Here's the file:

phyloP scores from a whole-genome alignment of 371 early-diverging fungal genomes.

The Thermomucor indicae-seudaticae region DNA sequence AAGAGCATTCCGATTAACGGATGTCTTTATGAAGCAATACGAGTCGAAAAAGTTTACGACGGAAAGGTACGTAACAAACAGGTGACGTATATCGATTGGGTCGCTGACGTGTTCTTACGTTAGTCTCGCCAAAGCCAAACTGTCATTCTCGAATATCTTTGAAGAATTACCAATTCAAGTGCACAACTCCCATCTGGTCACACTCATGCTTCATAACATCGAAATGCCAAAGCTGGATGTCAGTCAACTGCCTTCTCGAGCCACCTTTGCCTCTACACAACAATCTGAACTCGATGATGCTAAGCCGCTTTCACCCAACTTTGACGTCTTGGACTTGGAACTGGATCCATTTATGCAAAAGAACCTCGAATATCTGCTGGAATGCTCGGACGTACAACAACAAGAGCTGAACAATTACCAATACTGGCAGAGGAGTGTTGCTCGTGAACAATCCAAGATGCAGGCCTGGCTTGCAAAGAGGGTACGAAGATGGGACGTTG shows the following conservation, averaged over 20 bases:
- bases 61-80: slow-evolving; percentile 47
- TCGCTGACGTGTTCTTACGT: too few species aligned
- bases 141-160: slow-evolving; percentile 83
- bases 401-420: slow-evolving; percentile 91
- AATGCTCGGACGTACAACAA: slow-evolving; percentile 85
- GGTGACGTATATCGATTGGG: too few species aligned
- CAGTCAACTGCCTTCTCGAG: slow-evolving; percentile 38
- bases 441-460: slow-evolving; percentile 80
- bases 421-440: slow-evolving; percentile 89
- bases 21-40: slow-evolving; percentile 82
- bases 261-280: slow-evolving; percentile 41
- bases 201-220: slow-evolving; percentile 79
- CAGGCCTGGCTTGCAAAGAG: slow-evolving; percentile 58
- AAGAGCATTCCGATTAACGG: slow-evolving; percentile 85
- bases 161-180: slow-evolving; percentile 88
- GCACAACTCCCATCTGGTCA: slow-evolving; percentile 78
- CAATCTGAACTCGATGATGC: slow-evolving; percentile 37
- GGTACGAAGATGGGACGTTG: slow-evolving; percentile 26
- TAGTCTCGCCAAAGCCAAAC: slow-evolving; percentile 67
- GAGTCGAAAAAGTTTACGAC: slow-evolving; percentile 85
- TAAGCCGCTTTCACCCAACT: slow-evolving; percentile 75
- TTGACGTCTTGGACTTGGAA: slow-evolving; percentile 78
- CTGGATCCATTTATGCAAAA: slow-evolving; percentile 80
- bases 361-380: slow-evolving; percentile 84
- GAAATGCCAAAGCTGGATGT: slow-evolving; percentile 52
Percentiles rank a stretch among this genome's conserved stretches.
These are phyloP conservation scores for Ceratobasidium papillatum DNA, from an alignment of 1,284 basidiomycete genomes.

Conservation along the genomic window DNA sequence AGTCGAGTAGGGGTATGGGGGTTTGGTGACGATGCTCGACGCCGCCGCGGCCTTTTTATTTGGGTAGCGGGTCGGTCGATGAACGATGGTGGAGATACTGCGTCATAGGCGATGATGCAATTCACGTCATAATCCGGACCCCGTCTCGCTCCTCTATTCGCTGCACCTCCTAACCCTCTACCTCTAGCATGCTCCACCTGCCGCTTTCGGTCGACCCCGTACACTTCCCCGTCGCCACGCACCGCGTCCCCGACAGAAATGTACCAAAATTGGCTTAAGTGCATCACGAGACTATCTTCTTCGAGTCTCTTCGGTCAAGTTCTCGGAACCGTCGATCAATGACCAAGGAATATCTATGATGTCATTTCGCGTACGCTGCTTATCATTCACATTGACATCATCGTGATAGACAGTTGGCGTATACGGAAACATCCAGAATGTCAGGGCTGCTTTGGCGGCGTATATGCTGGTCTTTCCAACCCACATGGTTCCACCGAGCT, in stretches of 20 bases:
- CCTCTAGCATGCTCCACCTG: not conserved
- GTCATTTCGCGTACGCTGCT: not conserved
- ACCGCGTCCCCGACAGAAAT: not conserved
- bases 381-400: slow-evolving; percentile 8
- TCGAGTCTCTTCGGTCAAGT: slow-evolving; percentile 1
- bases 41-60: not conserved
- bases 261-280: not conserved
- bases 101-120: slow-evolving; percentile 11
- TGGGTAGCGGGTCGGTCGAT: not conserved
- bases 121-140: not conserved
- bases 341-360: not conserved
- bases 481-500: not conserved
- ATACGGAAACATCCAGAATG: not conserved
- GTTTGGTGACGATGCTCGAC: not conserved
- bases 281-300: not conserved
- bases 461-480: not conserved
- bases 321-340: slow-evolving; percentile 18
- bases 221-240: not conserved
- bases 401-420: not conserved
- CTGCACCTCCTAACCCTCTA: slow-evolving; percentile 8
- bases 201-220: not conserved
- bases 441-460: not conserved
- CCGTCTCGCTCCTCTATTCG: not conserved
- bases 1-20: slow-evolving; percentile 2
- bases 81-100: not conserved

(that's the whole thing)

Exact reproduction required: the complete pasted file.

phyloP scores from a whole-genome alignment of 371 early-diverging fungal genomes.

The Thermomucor indicae-seudaticae region DNA sequence AAGAGCATTCCGATTAACGGATGTCTTTATGAAGCAATACGAGTCGAAAAAGTTTACGACGGAAAGGTACGTAACAAACAGGTGACGTATATCGATTGGGTCGCTGACGTGTTCTTACGTTAGTCTCGCCAAAGCCAAACTGTCATTCTCGAATATCTTTGAAGAATTACCAATTCAAGTGCACAACTCCCATCTGGTCACACTCATGCTTCATAACATCGAAATGCCAAAGCTGGATGTCAGTCAACTGCCTTCTCGAGCCACCTTTGCCTCTACACAACAATCTGAACTCGATGATGCTAAGCCGCTTTCACCCAACTTTGACGTCTTGGACTTGGAACTGGATCCATTTATGCAAAAGAACCTCGAATATCTGCTGGAATGCTCGGACGTACAACAACAAGAGCTGAACAATTACCAATACTGGCAGAGGAGTGTTGCTCGTGAACAATCCAAGATGCAGGCCTGGCTTGCAAAGAGGGTACGAAGATGGGACGTTG shows the following conservation, averaged over 20 bases:
- bases 61-80: slow-evolving; percentile 47
- TCGCTGACGTGTTCTTACGT: too few species aligned
- bases 141-160: slow-evolving; percentile 83
- bases 401-420: slow-evolving; percentile 91
- AATGCTCGGACGTACAACAA: slow-evolving; percentile 85
- GGTGACGTATATCGATTGGG: too few species aligned
- CAGTCAACTGCCTTCTCGAG: slow-evolving; percentile 38
- bases 441-460: slow-evolving; percentile 80
- bases 421-440: slow-evolving; percentile 89
- bases 21-40: slow-evolving; percentile 82
- bases 261-280: slow-evolving; percentile 41
- bases 201-220: slow-evolving; percentile 79
- CAGGCCTGGCTTGCAAAGAG: slow-evolving; percentile 58
- AAGAGCATTCCGATTAACGG: slow-evolving; percentile 85
- bases 161-180: slow-evolving; percentile 88
- GCACAACTCCCATCTGGTCA: slow-evolving; percentile 78
- CAATCTGAACTCGATGATGC: slow-evolving; percentile 37
- GGTACGAAGATGGGACGTTG: slow-evolving; percentile 26
- TAGTCTCGCCAAAGCCAAAC: slow-evolving; percentile 67
- GAGTCGAAAAAGTTTACGAC: slow-evolving; percentile 85
- TAAGCCGCTTTCACCCAACT: slow-evolving; percentile 75
- TTGACGTCTTGGACTTGGAA: slow-evolving; percentile 78
- CTGGATCCATTTATGCAAAA: slow-evolving; percentile 80
- bases 361-380: slow-evolving; percentile 84
- GAAATGCCAAAGCTGGATGT: slow-evolving; percentile 52
Percentiles rank a stretch among this genome's conserved stretches.
These are phyloP conservation scores for Ceratobasidium papillatum DNA, from an alignment of 1,284 basidiomycete genomes.

Conservation along the genomic window DNA sequence AGTCGAGTAGGGGTATGGGGGTTTGGTGACGATGCTCGACGCCGCCGCGGCCTTTTTATTTGGGTAGCGGGTCGGTCGATGAACGATGGTGGAGATACTGCGTCATAGGCGATGATGCAATTCACGTCATAATCCGGACCCCGTCTCGCTCCTCTATTCGCTGCACCTCCTAACCCTCTACCTCTAGCATGCTCCACCTGCCGCTTTCGGTCGACCCCGTACACTTCCCCGTCGCCACGCACCGCGTCCCCGACAGAAATGTACCAAAATTGGCTTAAGTGCATCACGAGACTATCTTCTTCGAGTCTCTTCGGTCAAGTTCTCGGAACCGTCGATCAATGACCAAGGAATATCTATGATGTCATTTCGCGTACGCTGCTTATCATTCACATTGACATCATCGTGATAGACAGTTGGCGTATACGGAAACATCCAGAATGTCAGGGCTGCTTTGGCGGCGTATATGCTGGTCTTTCCAACCCACATGGTTCCACCGAGCT, in stretches of 20 bases:
- CCTCTAGCATGCTCCACCTG: not conserved
- GTCATTTCGCGTACGCTGCT: not conserved
- ACCGCGTCCCCGACAGAAAT: not conserved
- bases 381-400: slow-evolving; percentile 8
- TCGAGTCTCTTCGGTCAAGT: slow-evolving; percentile 1
- bases 41-60: not conserved
- bases 261-280: not conserved
- bases 101-120: slow-evolving; percentile 11
- TGGGTAGCGGGTCGGTCGAT: not conserved
- bases 121-140: not conserved
- bases 341-360: not conserved
- bases 481-500: not conserved
- ATACGGAAACATCCAGAATG: not conserved
- GTTTGGTGACGATGCTCGAC: not conserved
- bases 281-300: not conserved
- bases 461-480: not conserved
- bases 321-340: slow-evolving; percentile 18
- bases 221-240: not conserved
- bases 401-420: not conserved
- CTGCACCTCCTAACCCTCTA: slow-evolving; percentile 8
- bases 201-220: not conserved
- bases 441-460: not conserved
- CCGTCTCGCTCCTCTATTCG: not conserved
- bases 1-20: slow-evolving; percentile 2
- bases 81-100: not conserved